Beat the egg whites with an electric mixer until soft peaks form (they should curl over when the beaters are lifted). Beat in the bourbon.
Fold in the pecans with a rubber spatula until well-coated. Add the sugar mixture and fold to coat well.
Spread the pecans on a rimmed baking sheet. Bake for 30 minutes, stirring every 10 minutes. The coating will foam up but will stir down, and the pecans will become crisp and separate as they bake.
Remove from the oven. Cool and break apart the individual nuts. Store in an airtight container for up to 1 week.
Makes 3 cups.
Note: Created as a nibble to go along with an Old-Fashioned. From Pecans, by Kathleen Purvis.
⅓ cup Boursin-style cheese (see note)
¼ cup toasted, chopped pecans
1 tbsp. chopped green onion tops
4 skinless, boneless chicken breasts
Salt and freshly ground black pepper
1 tbsp. unsalted butter
1 tbsp. vegetable oil
Combine cheese, pecans and green onions in small bowl.
Place chicken breasts on a work surface. Slide a knife point horizontally along the thickest part of the breast, making a pocket without cutting all the way through. Divide the cheese and pecan mixture between the breasts, filling the pockets.
Bring chicken breast edges together and insert a toothpick through to hold the pocket closed. Sprinkle each breast with salt and pepper.
Combine butter and oil in a nonstick skillet over medium-high heat until butter is melted. Add chicken, top-down. Cook for 5 to 6 minutes on each side, turning carefully with tongs. Remove from pan. Cover and let stand for 1 minute before serving.
Makes 4 servings.
Note: Either the herb flavor or the garlic flavor of Boursin will work for this dish. From Pecans, by Kathleen Purvis.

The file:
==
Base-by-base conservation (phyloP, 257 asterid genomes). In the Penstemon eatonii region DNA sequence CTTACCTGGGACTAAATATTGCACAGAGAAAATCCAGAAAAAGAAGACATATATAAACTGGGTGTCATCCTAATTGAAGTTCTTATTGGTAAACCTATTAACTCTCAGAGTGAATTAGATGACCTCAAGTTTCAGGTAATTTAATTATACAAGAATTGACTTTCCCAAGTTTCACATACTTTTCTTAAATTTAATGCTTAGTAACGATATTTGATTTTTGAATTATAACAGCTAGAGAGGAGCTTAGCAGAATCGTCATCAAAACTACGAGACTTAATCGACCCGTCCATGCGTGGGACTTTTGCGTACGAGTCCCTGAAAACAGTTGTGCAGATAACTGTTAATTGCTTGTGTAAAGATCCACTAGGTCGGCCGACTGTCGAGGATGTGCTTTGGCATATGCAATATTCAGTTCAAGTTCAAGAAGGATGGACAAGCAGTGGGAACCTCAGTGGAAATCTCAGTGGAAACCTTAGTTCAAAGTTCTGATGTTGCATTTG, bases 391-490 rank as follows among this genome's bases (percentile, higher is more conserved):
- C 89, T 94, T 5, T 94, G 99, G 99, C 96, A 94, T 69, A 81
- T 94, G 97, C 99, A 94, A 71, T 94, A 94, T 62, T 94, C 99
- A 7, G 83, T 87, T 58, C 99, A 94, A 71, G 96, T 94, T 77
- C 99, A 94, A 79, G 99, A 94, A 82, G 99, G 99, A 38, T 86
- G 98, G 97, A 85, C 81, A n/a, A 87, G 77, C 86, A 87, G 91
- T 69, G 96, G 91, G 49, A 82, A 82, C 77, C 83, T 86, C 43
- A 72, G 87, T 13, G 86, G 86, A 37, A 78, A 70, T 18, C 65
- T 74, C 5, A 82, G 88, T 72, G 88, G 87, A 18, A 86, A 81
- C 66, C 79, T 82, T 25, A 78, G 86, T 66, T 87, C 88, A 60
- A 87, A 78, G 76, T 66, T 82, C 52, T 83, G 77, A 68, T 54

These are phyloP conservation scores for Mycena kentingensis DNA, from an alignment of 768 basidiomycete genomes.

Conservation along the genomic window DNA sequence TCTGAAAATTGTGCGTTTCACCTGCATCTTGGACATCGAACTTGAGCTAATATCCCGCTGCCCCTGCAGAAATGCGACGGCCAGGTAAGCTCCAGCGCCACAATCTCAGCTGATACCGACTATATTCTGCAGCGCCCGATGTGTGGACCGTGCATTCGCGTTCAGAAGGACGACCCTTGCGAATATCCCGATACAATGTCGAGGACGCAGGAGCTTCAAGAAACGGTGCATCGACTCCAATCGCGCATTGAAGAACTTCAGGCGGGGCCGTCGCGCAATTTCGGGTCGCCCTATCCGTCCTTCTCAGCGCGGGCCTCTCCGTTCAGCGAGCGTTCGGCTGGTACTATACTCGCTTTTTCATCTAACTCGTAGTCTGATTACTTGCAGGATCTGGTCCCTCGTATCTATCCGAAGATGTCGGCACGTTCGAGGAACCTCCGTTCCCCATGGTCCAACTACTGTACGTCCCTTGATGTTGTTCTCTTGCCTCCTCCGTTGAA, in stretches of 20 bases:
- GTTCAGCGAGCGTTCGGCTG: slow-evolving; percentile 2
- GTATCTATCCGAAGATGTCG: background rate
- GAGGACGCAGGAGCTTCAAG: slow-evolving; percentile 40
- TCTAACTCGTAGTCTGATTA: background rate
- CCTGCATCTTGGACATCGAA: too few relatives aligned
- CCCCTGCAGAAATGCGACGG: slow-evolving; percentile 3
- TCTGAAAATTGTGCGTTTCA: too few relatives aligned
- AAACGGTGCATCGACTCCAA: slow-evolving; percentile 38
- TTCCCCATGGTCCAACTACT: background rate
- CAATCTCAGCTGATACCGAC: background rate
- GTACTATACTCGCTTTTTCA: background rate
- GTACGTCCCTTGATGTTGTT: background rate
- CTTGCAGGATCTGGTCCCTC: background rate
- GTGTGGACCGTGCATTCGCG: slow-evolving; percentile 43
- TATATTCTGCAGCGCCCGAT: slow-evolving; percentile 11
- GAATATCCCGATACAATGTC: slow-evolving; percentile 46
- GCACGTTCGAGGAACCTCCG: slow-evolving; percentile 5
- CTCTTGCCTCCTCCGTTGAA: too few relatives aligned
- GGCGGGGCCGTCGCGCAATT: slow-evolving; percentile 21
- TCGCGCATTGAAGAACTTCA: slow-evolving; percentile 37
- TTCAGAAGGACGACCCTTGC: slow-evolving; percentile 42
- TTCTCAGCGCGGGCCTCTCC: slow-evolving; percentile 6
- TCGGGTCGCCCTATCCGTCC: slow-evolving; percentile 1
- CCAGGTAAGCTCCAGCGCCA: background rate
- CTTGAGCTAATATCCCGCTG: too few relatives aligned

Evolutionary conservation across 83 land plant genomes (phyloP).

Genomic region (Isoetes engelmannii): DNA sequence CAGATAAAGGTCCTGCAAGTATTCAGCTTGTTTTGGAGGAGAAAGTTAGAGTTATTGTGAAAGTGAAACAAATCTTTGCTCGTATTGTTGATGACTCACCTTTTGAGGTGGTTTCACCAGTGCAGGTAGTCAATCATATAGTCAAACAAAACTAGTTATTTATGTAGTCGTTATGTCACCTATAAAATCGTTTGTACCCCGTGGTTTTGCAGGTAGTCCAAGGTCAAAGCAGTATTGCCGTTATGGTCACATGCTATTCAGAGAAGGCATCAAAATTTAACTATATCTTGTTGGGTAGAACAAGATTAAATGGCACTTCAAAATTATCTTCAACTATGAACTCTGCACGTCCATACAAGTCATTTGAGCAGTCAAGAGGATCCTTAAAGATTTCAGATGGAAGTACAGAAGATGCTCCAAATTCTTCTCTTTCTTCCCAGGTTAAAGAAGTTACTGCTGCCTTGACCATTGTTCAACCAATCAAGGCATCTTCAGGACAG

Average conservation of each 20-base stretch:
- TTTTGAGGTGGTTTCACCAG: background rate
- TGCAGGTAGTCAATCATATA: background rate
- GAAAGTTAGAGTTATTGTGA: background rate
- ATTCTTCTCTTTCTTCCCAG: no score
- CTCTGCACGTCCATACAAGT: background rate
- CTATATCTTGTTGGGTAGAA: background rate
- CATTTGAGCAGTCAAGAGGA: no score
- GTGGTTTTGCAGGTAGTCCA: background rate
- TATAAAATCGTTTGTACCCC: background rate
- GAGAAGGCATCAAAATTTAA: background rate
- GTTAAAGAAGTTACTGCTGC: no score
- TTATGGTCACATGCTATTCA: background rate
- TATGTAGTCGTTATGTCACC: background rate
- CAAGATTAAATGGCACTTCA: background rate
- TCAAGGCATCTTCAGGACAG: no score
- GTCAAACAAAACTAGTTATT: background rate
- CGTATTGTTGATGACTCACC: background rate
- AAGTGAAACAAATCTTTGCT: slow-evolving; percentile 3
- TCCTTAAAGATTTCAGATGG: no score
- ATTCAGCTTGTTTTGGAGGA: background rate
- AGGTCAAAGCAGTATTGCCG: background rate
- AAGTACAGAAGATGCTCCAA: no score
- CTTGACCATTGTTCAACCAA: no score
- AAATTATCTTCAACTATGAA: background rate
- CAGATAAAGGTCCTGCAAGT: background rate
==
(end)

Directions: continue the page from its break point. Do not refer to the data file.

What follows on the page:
MICROWAVE PECAN BRITTLE
Nonstick cooking spray
½ c. light corn syrup
1 c. sugar
1 ½ c. pecan halves
1 tsp. unsalted butter
1 tsp. vanilla
¼ tsp. salt
1 tsp. baking soda
Spray a rimmed baking sheet with nonstick cooking spray. (As long as you have the spray out, spray the inside of a ½ cup measuring cup, too — it makes it easier to get the corn syrup out.)
Combine corn syrup and sugar in a 1½-quart microwave-safe baking dish. Stir until blended. Microwave on high for 4 minutes. Remove from oven and stir in the nuts. (Use oven mitts and handle the dish carefully. It will get hot as you continue to microwave the sugar mixture.)
Return to the microwave and cook for 4 to 6 minutes on high, until sugar mixture is light brown. Stir in butter, vanilla and salt. Blend well. Microwave on high for 1 to 2 minutes.
Add baking soda, sprinkling it quickly over the hot sugar. Stir gently just until foamy. Quickly pour out onto the prepared baking sheet. Let stand until completely cool. Break into pieces and store in airtight container.
Makes about 2 dozen pieces.
Note: Baking soda gives this a lighter, crispier texture than boiled-sugar brittles. Make sure you have the pan prepared and waiting before you start because as soon as you add the soda, it needs to be spread quickly. From Pecans, by Kathleen Purvis.